Radon is a radioactive element that is part of the radioactive decay chain of naturally-occurring uranium in soil. Radon is invisible, odorless and cannot be tasted. Unlike carbon monoxide and many other home pollutants, radon's adverse health effect, lung cancer, is usually not produced immediately. Thus you may be exposed to radon for many years without ever suspecting its presence in your home.
The USEPA action level for radon is 4.0 picocuries per liter of air (pCi/L). The risk of developing lung cancer at 4.0 pCi/L is estimated at about 2 lung cancer deaths per 1000 persons. That is why USEPA and IDNS recommend reducing your radon level if the concentration is 4.0 pCi/L or more.
Radon reduction techniques are used to stop radon entry and reduce indoor radon concentrations. IDNS recommends hiring a licensed mitigator to reduce your indoor radon concentrations, as you would hire a licensed plumber, HVAC or other specialist. Experienced do-it-yourselfers are advised to exercise radiation protection precautions when installing a mitigation system, such a thoroughly ventilating the work area.
Trained radon professionals using specialized equipment can discover where radon is entering and advise homeowners on the best way to reduce radon concentrations. While mitigation can be performed in stages, with testing after each stage to evaluate the degree of success attained, the most common technique used by radon reduction firms is called "subslab depressurization" (SSD) and does not require major renovations. Post-mitigation testing must be performed in accordance with pre-mitigation testing protocols.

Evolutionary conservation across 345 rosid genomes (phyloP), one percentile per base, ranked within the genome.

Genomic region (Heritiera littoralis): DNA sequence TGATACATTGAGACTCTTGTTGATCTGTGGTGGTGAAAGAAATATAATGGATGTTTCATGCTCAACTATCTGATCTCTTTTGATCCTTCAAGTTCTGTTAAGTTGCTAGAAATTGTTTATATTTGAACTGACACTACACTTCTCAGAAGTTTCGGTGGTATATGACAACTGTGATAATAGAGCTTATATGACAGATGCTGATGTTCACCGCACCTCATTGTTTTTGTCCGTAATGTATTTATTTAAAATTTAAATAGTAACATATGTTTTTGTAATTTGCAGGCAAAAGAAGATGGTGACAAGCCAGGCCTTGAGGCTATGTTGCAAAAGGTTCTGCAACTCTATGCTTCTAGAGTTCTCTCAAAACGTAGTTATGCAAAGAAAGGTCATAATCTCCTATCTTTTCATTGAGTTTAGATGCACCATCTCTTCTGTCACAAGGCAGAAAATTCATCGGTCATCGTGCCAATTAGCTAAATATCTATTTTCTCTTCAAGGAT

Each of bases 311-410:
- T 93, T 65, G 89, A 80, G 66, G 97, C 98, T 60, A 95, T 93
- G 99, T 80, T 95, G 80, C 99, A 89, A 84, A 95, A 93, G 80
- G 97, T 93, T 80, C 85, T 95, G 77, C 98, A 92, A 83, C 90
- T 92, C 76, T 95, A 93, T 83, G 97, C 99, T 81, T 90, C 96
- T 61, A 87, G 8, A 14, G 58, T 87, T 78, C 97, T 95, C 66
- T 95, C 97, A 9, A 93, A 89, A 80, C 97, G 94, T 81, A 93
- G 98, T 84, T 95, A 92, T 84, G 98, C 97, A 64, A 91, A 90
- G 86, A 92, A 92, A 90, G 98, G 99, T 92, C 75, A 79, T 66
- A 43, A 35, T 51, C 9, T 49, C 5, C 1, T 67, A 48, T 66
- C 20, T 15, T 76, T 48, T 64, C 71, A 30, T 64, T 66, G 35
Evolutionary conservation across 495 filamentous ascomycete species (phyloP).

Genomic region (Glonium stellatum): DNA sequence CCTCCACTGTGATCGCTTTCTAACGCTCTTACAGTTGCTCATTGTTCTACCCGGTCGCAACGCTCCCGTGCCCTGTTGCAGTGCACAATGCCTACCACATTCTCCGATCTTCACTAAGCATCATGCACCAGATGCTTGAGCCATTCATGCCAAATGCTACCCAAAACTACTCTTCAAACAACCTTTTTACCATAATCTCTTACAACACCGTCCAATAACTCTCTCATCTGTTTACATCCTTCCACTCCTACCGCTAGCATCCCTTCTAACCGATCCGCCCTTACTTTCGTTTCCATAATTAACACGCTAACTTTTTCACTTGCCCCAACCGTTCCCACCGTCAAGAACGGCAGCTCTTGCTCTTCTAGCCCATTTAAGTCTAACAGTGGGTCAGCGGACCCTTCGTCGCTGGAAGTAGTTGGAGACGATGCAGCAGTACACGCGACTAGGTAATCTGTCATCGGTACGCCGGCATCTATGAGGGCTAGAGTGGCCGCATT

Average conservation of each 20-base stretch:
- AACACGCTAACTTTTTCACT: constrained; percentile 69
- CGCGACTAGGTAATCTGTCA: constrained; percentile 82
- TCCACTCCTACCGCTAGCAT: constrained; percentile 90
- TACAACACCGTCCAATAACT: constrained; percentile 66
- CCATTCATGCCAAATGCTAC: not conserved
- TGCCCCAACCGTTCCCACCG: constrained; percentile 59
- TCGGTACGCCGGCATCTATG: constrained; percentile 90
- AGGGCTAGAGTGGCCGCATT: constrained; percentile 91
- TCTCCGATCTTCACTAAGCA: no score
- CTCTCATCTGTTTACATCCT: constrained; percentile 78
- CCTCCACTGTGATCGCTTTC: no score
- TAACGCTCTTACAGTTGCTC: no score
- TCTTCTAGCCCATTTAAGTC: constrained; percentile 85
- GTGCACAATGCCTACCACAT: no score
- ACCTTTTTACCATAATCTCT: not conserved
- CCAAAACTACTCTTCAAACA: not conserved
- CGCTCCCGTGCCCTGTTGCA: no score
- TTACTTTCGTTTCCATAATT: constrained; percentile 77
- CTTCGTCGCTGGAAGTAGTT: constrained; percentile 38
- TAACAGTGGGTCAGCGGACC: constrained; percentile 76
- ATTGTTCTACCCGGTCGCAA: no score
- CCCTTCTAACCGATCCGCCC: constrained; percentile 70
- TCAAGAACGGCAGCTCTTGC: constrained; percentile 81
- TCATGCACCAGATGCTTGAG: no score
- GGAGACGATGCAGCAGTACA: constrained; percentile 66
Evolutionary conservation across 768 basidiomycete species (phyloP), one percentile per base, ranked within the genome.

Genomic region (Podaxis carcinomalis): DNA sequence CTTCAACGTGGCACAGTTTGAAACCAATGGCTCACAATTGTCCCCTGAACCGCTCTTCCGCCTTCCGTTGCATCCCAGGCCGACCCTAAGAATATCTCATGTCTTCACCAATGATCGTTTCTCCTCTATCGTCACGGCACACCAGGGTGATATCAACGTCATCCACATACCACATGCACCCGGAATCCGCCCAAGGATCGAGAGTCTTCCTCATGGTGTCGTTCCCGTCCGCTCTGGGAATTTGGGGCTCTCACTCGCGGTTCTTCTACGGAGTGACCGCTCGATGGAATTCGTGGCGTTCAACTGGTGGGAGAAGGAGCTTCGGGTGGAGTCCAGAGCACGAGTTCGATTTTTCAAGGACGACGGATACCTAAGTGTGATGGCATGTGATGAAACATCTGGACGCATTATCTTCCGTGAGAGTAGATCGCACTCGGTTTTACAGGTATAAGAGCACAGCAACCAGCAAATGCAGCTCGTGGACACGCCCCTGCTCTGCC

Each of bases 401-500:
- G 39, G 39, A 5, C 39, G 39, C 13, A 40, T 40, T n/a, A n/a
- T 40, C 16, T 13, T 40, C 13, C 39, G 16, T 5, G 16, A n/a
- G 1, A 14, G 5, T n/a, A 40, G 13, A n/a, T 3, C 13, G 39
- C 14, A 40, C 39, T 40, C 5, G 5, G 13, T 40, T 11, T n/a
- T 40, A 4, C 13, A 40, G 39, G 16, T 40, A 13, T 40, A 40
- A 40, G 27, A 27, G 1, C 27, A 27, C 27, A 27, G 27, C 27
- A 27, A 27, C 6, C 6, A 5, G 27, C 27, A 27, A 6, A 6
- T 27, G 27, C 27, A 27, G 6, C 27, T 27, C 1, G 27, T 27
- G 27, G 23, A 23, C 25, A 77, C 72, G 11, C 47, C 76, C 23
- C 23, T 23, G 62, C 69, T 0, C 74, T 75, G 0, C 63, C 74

An SSD used without a fan is called a "passive SSD" and relies on air currents instead of a fan to draw radon up from below the house. Passive SSD is generally not as effective in reducing high radon levels as active SSD.
The cost of an active SSD is between $800 to $2,500 for installation, and the energy cost for running the fan will average between $75-$175 per year.
For individuals and companies building new homes, IDNS recommends installation of a "passive SSD" during construction; homeowner testing after taking residence; and mitigation, as indicated by the test results. The Council of American Building Officials (CABO) has included radon control methods in their One and Two Family Dwelling Code since 1995. Illinois towns concerned about residential radon concentrations, including Normal and East Moline, have adopted the CABO code, making passive SSD installation mandatory for new single-family dwellings in their areas.
For further information about radon, radon measurement and mitigation, or for a list of licensed radon professionals in, or near, your area, call IDNS at 1-800-325-1245.